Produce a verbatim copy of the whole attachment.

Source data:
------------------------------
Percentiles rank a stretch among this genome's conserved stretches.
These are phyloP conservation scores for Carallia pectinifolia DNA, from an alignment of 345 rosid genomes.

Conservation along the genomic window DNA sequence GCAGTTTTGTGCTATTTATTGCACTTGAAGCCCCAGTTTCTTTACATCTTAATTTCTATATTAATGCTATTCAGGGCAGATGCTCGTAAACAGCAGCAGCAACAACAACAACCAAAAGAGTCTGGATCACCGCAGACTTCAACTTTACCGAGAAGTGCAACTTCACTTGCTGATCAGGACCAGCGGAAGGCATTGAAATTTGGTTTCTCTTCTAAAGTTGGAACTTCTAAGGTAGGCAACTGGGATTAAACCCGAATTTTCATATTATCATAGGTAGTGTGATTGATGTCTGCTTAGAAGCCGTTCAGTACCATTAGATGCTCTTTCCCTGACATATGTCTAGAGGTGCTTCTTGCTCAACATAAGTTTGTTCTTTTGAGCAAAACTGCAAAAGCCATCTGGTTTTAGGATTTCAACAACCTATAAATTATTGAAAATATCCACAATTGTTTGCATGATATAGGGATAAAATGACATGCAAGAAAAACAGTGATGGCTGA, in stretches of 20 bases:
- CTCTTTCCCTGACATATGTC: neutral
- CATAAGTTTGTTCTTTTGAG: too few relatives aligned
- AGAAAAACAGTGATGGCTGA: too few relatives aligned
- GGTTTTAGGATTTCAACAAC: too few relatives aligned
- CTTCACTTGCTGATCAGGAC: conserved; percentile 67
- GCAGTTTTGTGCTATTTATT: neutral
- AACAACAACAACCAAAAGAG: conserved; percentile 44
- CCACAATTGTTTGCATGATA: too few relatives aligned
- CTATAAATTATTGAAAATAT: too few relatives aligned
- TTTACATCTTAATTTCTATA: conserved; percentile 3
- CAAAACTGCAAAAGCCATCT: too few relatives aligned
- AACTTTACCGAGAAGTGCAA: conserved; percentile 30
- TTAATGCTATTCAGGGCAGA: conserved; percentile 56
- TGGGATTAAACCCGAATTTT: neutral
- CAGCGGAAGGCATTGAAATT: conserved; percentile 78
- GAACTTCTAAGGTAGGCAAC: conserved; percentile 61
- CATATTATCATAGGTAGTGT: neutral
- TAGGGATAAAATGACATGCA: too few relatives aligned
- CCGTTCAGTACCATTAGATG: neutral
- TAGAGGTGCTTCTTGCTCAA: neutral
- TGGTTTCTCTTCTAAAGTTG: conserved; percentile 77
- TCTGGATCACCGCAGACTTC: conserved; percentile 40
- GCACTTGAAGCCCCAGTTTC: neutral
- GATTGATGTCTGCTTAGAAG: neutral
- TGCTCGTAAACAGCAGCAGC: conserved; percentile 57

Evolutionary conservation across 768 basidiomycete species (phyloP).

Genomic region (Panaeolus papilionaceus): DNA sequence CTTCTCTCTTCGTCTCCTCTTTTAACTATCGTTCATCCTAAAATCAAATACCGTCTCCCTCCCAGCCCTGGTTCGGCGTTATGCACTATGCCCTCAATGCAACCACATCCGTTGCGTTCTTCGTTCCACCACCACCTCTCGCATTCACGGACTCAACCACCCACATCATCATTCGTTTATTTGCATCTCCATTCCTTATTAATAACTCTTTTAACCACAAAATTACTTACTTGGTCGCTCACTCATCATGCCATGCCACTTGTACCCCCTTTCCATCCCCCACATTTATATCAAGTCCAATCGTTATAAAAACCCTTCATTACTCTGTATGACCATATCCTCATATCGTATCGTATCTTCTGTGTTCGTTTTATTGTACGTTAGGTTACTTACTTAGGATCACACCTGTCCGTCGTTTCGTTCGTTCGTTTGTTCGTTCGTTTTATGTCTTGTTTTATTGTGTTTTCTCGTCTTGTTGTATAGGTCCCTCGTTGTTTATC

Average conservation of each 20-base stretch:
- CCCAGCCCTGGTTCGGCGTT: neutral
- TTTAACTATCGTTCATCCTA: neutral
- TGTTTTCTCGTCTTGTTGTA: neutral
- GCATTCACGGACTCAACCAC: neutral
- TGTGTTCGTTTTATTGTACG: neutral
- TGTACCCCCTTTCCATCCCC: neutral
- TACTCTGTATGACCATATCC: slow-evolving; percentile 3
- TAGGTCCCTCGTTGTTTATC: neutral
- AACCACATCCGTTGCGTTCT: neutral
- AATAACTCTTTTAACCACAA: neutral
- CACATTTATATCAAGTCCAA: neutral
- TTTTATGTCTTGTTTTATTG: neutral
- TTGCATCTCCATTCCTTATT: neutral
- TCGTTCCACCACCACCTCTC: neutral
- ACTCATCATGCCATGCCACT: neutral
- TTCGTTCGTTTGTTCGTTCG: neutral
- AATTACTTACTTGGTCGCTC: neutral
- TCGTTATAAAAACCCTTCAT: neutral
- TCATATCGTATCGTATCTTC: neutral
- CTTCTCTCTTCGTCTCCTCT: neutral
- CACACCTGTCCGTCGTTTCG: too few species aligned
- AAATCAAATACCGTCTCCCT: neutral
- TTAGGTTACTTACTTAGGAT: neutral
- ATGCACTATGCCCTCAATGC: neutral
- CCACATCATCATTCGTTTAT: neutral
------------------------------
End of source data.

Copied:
Percentiles rank a stretch among this genome's conserved stretches.
These are phyloP conservation scores for Carallia pectinifolia DNA, from an alignment of 345 rosid genomes.

Conservation along the genomic window DNA sequence GCAGTTTTGTGCTATTTATTGCACTTGAAGCCCCAGTTTCTTTACATCTTAATTTCTATATTAATGCTATTCAGGGCAGATGCTCGTAAACAGCAGCAGCAACAACAACAACCAAAAGAGTCTGGATCACCGCAGACTTCAACTTTACCGAGAAGTGCAACTTCACTTGCTGATCAGGACCAGCGGAAGGCATTGAAATTTGGTTTCTCTTCTAAAGTTGGAACTTCTAAGGTAGGCAACTGGGATTAAACCCGAATTTTCATATTATCATAGGTAGTGTGATTGATGTCTGCTTAGAAGCCGTTCAGTACCATTAGATGCTCTTTCCCTGACATATGTCTAGAGGTGCTTCTTGCTCAACATAAGTTTGTTCTTTTGAGCAAAACTGCAAAAGCCATCTGGTTTTAGGATTTCAACAACCTATAAATTATTGAAAATATCCACAATTGTTTGCATGATATAGGGATAAAATGACATGCAAGAAAAACAGTGATGGCTGA, in stretches of 20 bases:
- CTCTTTCCCTGACATATGTC: neutral
- CATAAGTTTGTTCTTTTGAG: too few relatives aligned
- AGAAAAACAGTGATGGCTGA: too few relatives aligned
- GGTTTTAGGATTTCAACAAC: too few relatives aligned
- CTTCACTTGCTGATCAGGAC: conserved; percentile 67
- GCAGTTTTGTGCTATTTATT: neutral
- AACAACAACAACCAAAAGAG: conserved; percentile 44
- CCACAATTGTTTGCATGATA: too few relatives aligned
- CTATAAATTATTGAAAATAT: too few relatives aligned
- TTTACATCTTAATTTCTATA: conserved; percentile 3
- CAAAACTGCAAAAGCCATCT: too few relatives aligned
- AACTTTACCGAGAAGTGCAA: conserved; percentile 30
- TTAATGCTATTCAGGGCAGA: conserved; percentile 56
- TGGGATTAAACCCGAATTTT: neutral
- CAGCGGAAGGCATTGAAATT: conserved; percentile 78
- GAACTTCTAAGGTAGGCAAC: conserved; percentile 61
- CATATTATCATAGGTAGTGT: neutral
- TAGGGATAAAATGACATGCA: too few relatives aligned
- CCGTTCAGTACCATTAGATG: neutral
- TAGAGGTGCTTCTTGCTCAA: neutral
- TGGTTTCTCTTCTAAAGTTG: conserved; percentile 77
- TCTGGATCACCGCAGACTTC: conserved; percentile 40
- GCACTTGAAGCCCCAGTTTC: neutral
- GATTGATGTCTGCTTAGAAG: neutral
- TGCTCGTAAACAGCAGCAGC: conserved; percentile 57

Evolutionary conservation across 768 basidiomycete species (phyloP).

Genomic region (Panaeolus papilionaceus): DNA sequence CTTCTCTCTTCGTCTCCTCTTTTAACTATCGTTCATCCTAAAATCAAATACCGTCTCCCTCCCAGCCCTGGTTCGGCGTTATGCACTATGCCCTCAATGCAACCACATCCGTTGCGTTCTTCGTTCCACCACCACCTCTCGCATTCACGGACTCAACCACCCACATCATCATTCGTTTATTTGCATCTCCATTCCTTATTAATAACTCTTTTAACCACAAAATTACTTACTTGGTCGCTCACTCATCATGCCATGCCACTTGTACCCCCTTTCCATCCCCCACATTTATATCAAGTCCAATCGTTATAAAAACCCTTCATTACTCTGTATGACCATATCCTCATATCGTATCGTATCTTCTGTGTTCGTTTTATTGTACGTTAGGTTACTTACTTAGGATCACACCTGTCCGTCGTTTCGTTCGTTCGTTTGTTCGTTCGTTTTATGTCTTGTTTTATTGTGTTTTCTCGTCTTGTTGTATAGGTCCCTCGTTGTTTATC

Average conservation of each 20-base stretch:
- CCCAGCCCTGGTTCGGCGTT: neutral
- TTTAACTATCGTTCATCCTA: neutral
- TGTTTTCTCGTCTTGTTGTA: neutral
- GCATTCACGGACTCAACCAC: neutral
- TGTGTTCGTTTTATTGTACG: neutral
- TGTACCCCCTTTCCATCCCC: neutral
- TACTCTGTATGACCATATCC: slow-evolving; percentile 3
- TAGGTCCCTCGTTGTTTATC: neutral
- AACCACATCCGTTGCGTTCT: neutral
- AATAACTCTTTTAACCACAA: neutral
- CACATTTATATCAAGTCCAA: neutral
- TTTTATGTCTTGTTTTATTG: neutral
- TTGCATCTCCATTCCTTATT: neutral
- TCGTTCCACCACCACCTCTC: neutral
- ACTCATCATGCCATGCCACT: neutral
- TTCGTTCGTTTGTTCGTTCG: neutral
- AATTACTTACTTGGTCGCTC: neutral
- TCGTTATAAAAACCCTTCAT: neutral
- TCATATCGTATCGTATCTTC: neutral
- CTTCTCTCTTCGTCTCCTCT: neutral
- CACACCTGTCCGTCGTTTCG: too few species aligned
- AAATCAAATACCGTCTCCCT: neutral
- TTAGGTTACTTACTTAGGAT: neutral
- ATGCACTATGCCCTCAATGC: neutral
- CCACATCATCATTCGTTTAT: neutral